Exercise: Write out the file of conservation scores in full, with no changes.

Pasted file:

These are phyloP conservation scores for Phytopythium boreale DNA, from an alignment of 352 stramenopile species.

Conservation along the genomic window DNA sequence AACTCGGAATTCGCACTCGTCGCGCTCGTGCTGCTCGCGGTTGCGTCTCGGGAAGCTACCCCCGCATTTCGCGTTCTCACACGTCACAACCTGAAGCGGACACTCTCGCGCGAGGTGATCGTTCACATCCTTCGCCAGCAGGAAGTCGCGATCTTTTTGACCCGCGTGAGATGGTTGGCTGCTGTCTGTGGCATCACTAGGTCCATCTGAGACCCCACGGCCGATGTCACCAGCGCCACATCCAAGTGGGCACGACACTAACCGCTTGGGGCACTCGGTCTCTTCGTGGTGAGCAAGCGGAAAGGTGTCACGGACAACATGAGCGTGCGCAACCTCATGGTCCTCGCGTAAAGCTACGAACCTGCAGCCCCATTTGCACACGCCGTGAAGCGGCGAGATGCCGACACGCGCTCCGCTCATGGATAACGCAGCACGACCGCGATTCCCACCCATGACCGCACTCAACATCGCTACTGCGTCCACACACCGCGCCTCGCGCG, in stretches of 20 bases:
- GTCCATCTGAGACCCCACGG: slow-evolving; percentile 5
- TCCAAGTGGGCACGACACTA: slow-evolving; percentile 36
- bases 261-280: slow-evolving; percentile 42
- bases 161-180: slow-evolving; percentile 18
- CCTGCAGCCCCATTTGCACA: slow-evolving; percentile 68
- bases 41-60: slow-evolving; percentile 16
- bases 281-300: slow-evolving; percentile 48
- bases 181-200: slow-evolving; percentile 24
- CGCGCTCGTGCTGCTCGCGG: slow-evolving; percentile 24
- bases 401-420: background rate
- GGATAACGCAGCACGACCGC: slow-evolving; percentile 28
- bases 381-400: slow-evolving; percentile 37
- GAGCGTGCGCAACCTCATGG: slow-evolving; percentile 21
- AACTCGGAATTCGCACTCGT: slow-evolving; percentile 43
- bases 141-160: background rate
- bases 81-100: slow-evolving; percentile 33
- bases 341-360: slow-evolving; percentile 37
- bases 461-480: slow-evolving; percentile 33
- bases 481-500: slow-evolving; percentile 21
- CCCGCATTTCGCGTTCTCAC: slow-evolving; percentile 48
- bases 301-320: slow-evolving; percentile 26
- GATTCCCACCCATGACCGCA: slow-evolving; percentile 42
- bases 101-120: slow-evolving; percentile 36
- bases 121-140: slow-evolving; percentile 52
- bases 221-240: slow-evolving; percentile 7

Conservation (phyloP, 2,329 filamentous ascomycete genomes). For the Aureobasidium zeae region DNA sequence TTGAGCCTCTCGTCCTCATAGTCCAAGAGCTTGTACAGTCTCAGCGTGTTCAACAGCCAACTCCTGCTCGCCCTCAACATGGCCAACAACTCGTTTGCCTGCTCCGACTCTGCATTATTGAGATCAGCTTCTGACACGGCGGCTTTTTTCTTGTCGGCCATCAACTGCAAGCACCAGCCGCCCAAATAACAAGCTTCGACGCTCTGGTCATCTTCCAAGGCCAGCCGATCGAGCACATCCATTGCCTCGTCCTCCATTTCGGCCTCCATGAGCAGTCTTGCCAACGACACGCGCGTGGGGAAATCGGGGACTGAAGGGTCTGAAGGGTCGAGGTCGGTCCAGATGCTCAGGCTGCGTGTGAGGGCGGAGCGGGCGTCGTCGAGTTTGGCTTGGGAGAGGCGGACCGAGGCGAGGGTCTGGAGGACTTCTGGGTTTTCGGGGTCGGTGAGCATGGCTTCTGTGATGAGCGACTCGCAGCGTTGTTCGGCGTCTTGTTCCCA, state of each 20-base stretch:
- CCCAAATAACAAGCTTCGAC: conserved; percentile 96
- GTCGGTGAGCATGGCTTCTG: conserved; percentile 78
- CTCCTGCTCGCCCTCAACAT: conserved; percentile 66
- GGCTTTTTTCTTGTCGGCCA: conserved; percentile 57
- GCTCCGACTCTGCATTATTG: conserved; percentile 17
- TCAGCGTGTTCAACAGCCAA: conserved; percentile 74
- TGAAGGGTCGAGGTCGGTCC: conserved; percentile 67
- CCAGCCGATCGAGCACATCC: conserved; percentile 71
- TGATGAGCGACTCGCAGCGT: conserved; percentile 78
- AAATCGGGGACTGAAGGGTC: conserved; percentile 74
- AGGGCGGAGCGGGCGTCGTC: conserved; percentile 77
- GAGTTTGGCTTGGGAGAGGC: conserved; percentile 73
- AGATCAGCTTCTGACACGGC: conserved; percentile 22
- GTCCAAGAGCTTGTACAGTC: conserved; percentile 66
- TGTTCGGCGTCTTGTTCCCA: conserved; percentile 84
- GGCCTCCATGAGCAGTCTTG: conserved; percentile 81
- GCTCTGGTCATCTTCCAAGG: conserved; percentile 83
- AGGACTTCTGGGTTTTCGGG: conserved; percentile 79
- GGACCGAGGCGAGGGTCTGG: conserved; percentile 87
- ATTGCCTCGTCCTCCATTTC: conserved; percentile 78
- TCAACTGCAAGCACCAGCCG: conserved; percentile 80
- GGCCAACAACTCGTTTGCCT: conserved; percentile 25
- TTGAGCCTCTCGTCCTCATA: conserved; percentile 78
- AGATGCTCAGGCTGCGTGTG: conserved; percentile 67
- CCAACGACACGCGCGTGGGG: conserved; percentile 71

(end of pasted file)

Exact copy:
These are phyloP conservation scores for Phytopythium boreale DNA, from an alignment of 352 stramenopile species.

Conservation along the genomic window DNA sequence AACTCGGAATTCGCACTCGTCGCGCTCGTGCTGCTCGCGGTTGCGTCTCGGGAAGCTACCCCCGCATTTCGCGTTCTCACACGTCACAACCTGAAGCGGACACTCTCGCGCGAGGTGATCGTTCACATCCTTCGCCAGCAGGAAGTCGCGATCTTTTTGACCCGCGTGAGATGGTTGGCTGCTGTCTGTGGCATCACTAGGTCCATCTGAGACCCCACGGCCGATGTCACCAGCGCCACATCCAAGTGGGCACGACACTAACCGCTTGGGGCACTCGGTCTCTTCGTGGTGAGCAAGCGGAAAGGTGTCACGGACAACATGAGCGTGCGCAACCTCATGGTCCTCGCGTAAAGCTACGAACCTGCAGCCCCATTTGCACACGCCGTGAAGCGGCGAGATGCCGACACGCGCTCCGCTCATGGATAACGCAGCACGACCGCGATTCCCACCCATGACCGCACTCAACATCGCTACTGCGTCCACACACCGCGCCTCGCGCG, in stretches of 20 bases:
- GTCCATCTGAGACCCCACGG: slow-evolving; percentile 5
- TCCAAGTGGGCACGACACTA: slow-evolving; percentile 36
- bases 261-280: slow-evolving; percentile 42
- bases 161-180: slow-evolving; percentile 18
- CCTGCAGCCCCATTTGCACA: slow-evolving; percentile 68
- bases 41-60: slow-evolving; percentile 16
- bases 281-300: slow-evolving; percentile 48
- bases 181-200: slow-evolving; percentile 24
- CGCGCTCGTGCTGCTCGCGG: slow-evolving; percentile 24
- bases 401-420: background rate
- GGATAACGCAGCACGACCGC: slow-evolving; percentile 28
- bases 381-400: slow-evolving; percentile 37
- GAGCGTGCGCAACCTCATGG: slow-evolving; percentile 21
- AACTCGGAATTCGCACTCGT: slow-evolving; percentile 43
- bases 141-160: background rate
- bases 81-100: slow-evolving; percentile 33
- bases 341-360: slow-evolving; percentile 37
- bases 461-480: slow-evolving; percentile 33
- bases 481-500: slow-evolving; percentile 21
- CCCGCATTTCGCGTTCTCAC: slow-evolving; percentile 48
- bases 301-320: slow-evolving; percentile 26
- GATTCCCACCCATGACCGCA: slow-evolving; percentile 42
- bases 101-120: slow-evolving; percentile 36
- bases 121-140: slow-evolving; percentile 52
- bases 221-240: slow-evolving; percentile 7

Conservation (phyloP, 2,329 filamentous ascomycete genomes). For the Aureobasidium zeae region DNA sequence TTGAGCCTCTCGTCCTCATAGTCCAAGAGCTTGTACAGTCTCAGCGTGTTCAACAGCCAACTCCTGCTCGCCCTCAACATGGCCAACAACTCGTTTGCCTGCTCCGACTCTGCATTATTGAGATCAGCTTCTGACACGGCGGCTTTTTTCTTGTCGGCCATCAACTGCAAGCACCAGCCGCCCAAATAACAAGCTTCGACGCTCTGGTCATCTTCCAAGGCCAGCCGATCGAGCACATCCATTGCCTCGTCCTCCATTTCGGCCTCCATGAGCAGTCTTGCCAACGACACGCGCGTGGGGAAATCGGGGACTGAAGGGTCTGAAGGGTCGAGGTCGGTCCAGATGCTCAGGCTGCGTGTGAGGGCGGAGCGGGCGTCGTCGAGTTTGGCTTGGGAGAGGCGGACCGAGGCGAGGGTCTGGAGGACTTCTGGGTTTTCGGGGTCGGTGAGCATGGCTTCTGTGATGAGCGACTCGCAGCGTTGTTCGGCGTCTTGTTCCCA, state of each 20-base stretch:
- CCCAAATAACAAGCTTCGAC: conserved; percentile 96
- GTCGGTGAGCATGGCTTCTG: conserved; percentile 78
- CTCCTGCTCGCCCTCAACAT: conserved; percentile 66
- GGCTTTTTTCTTGTCGGCCA: conserved; percentile 57
- GCTCCGACTCTGCATTATTG: conserved; percentile 17
- TCAGCGTGTTCAACAGCCAA: conserved; percentile 74
- TGAAGGGTCGAGGTCGGTCC: conserved; percentile 67
- CCAGCCGATCGAGCACATCC: conserved; percentile 71
- TGATGAGCGACTCGCAGCGT: conserved; percentile 78
- AAATCGGGGACTGAAGGGTC: conserved; percentile 74
- AGGGCGGAGCGGGCGTCGTC: conserved; percentile 77
- GAGTTTGGCTTGGGAGAGGC: conserved; percentile 73
- AGATCAGCTTCTGACACGGC: conserved; percentile 22
- GTCCAAGAGCTTGTACAGTC: conserved; percentile 66
- TGTTCGGCGTCTTGTTCCCA: conserved; percentile 84
- GGCCTCCATGAGCAGTCTTG: conserved; percentile 81
- GCTCTGGTCATCTTCCAAGG: conserved; percentile 83
- AGGACTTCTGGGTTTTCGGG: conserved; percentile 79
- GGACCGAGGCGAGGGTCTGG: conserved; percentile 87
- ATTGCCTCGTCCTCCATTTC: conserved; percentile 78
- TCAACTGCAAGCACCAGCCG: conserved; percentile 80
- GGCCAACAACTCGTTTGCCT: conserved; percentile 25
- TTGAGCCTCTCGTCCTCATA: conserved; percentile 78
- AGATGCTCAGGCTGCGTGTG: conserved; percentile 67
- CCAACGACACGCGCGTGGGG: conserved; percentile 71